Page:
The Commonhold and Leasehold Reform Bill gained Royal Assent this month and will officially become law in July this year.
The bill will come as good news to leaseholders who will benefit from a new set of rights which will enable them to have greater control over managing their property.
Housing minister, Sally Keeble said: ‘The new act is a result of support for a major overhaul of the leasehold system in England and Wales. It will provide leaseholders with a strong package of safeguards against forfeiture, making this, in effect, a sanction of last resort against wilful non-payers.’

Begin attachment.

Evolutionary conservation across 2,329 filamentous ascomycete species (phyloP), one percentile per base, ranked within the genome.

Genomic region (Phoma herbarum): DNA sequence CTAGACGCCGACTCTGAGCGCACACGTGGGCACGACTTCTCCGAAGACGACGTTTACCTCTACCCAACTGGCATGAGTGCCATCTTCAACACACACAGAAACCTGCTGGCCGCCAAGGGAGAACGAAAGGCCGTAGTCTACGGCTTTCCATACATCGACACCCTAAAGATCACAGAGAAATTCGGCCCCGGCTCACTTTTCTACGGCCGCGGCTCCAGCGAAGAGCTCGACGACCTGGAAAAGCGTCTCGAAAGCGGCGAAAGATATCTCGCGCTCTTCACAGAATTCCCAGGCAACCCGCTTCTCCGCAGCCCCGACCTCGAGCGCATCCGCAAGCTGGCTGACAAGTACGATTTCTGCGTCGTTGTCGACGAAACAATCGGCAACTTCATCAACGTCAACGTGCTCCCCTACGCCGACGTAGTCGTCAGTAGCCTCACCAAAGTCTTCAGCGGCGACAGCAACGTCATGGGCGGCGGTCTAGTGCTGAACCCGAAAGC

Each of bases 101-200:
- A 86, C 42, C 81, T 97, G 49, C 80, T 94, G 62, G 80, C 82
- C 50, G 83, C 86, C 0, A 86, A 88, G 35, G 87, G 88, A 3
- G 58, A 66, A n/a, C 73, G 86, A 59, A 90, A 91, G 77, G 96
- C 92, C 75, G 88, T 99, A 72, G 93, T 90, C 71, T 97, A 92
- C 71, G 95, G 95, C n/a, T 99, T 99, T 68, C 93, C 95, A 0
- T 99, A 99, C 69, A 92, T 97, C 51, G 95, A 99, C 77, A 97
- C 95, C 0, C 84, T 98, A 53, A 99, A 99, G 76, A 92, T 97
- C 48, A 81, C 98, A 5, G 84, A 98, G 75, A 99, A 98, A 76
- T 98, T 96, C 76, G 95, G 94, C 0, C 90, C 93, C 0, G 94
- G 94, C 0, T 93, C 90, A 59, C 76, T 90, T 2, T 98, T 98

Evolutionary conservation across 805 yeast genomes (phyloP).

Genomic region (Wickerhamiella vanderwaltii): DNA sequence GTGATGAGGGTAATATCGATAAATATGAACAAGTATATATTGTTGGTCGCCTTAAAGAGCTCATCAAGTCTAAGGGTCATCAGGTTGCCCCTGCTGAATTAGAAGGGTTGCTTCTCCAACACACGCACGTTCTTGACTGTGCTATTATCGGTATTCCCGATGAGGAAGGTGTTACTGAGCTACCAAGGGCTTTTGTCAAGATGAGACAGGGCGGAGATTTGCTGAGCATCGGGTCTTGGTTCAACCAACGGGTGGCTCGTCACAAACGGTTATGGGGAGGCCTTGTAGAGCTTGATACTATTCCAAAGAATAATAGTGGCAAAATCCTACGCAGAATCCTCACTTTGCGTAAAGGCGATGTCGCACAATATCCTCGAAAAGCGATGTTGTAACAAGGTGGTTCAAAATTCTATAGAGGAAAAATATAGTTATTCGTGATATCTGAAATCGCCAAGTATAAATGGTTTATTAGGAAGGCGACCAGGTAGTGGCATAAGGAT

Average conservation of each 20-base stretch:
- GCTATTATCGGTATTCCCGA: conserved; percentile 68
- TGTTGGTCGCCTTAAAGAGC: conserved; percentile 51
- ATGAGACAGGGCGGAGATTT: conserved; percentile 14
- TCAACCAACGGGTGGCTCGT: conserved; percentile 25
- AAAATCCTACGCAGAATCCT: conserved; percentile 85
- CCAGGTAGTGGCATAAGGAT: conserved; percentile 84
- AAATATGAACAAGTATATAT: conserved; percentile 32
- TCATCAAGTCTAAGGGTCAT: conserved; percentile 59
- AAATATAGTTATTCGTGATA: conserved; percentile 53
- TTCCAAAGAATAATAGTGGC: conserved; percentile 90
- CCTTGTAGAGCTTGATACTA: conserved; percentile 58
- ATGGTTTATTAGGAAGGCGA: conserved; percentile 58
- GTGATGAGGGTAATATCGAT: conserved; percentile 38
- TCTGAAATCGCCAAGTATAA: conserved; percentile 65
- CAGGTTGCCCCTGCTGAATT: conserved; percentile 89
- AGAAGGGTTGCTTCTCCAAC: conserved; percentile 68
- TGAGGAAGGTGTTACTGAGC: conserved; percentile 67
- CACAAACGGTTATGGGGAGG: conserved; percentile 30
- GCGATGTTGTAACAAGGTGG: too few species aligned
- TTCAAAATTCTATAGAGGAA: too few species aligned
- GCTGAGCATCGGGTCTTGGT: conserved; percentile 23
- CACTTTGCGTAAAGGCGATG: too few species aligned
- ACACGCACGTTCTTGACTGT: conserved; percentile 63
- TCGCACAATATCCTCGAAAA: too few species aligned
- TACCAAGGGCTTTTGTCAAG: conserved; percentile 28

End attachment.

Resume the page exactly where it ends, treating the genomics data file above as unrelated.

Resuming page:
The bill, which will be known as the Commonhold and Leasehold Reform Act 2002, will provide among other rights, a new form of tenure called commonhold ‘ an improved system for future ownership and the management of blocks of flats.
Graham Harris, a previous president of the National Association of Estate Agents, said: ‘The changes will make life a lot easier, especially for those stuck in long leases.’
Additional benefits for leaseholders include the ability to obtain longer leases, additional protection against excessive administration charges or improvements and a requirement of landlords to provide written notice of ground rents to leaseholders before imposing any changes.